Most imports of goncalo alves (Astronium graveolens and A. fraxinifolium) have been from Brazil. These species range from southern Mexico through Central America into the Amazon basin.
Freshly cut heartwood is russet brown, orange-brown, or reddish brown to red with narrow to wide, irregular, medium- to very-dark brown stripes. After exposure to air, the heartwood becomes brown, red, or dark reddish brown with nearly black stripes. The sapwood is grayish white and sharply demarcated from the heartwood. The texture is fine to medium and uniform. The grain varies from straight to interlocked and wavy.
Goncalo alves turns readily, finishes very smoothly, and takes a high natural polish. The heartwood is highly resistant to moisture absorption; pigmented areas may present some difficulties in gluing because of their high density. The heartwood is very durable and resistant to both white- and brown-rot organisms. The high density (1,010 kg/m3 (63 lb/ft3)) of the air-dried wood is accompanied by equally high strength values, which are considerably higher in most respects than those of any U.S. species. Despite its strength, however, goncalo alves is imported primarily for its beauty. In the United States, goncalo alves has the greatest value for specialty items such as archery bows, billiard cue butts, brushbacks, and cutlery handles, and in turnery and carving applications.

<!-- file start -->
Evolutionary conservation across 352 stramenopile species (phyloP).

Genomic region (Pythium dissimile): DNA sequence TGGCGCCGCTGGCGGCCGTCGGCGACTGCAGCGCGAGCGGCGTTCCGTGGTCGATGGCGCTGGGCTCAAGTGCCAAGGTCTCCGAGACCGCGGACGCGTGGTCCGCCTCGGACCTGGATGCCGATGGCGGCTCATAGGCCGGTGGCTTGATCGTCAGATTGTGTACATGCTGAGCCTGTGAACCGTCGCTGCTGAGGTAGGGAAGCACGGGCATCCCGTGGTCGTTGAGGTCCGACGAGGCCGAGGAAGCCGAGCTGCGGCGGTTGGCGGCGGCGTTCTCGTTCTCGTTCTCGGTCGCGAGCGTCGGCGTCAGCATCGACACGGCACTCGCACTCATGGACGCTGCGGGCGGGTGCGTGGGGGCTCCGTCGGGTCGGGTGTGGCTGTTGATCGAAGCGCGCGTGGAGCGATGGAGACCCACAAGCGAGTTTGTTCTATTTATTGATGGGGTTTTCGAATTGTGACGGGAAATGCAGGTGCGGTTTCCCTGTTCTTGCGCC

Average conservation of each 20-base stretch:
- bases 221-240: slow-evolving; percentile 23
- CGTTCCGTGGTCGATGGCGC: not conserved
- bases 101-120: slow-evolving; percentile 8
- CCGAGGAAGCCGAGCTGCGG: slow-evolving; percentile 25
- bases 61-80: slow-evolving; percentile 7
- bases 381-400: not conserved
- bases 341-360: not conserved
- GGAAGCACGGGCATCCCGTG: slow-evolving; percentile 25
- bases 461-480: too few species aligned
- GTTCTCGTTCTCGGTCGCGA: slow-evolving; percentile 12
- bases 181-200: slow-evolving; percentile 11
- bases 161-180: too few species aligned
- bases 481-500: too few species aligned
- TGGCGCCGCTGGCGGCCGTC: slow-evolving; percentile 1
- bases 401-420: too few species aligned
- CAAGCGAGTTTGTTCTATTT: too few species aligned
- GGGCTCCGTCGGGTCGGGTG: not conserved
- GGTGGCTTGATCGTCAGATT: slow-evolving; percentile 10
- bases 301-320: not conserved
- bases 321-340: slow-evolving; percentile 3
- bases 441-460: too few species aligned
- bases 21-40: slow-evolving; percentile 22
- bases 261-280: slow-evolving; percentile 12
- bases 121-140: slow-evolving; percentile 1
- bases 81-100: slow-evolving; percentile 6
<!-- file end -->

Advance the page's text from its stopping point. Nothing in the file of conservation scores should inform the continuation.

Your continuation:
*Much of the base wood information presented here is made available by the USDA FPL FS. If you are interested in a much more technical description of wood properties, I encourage you to visit the source.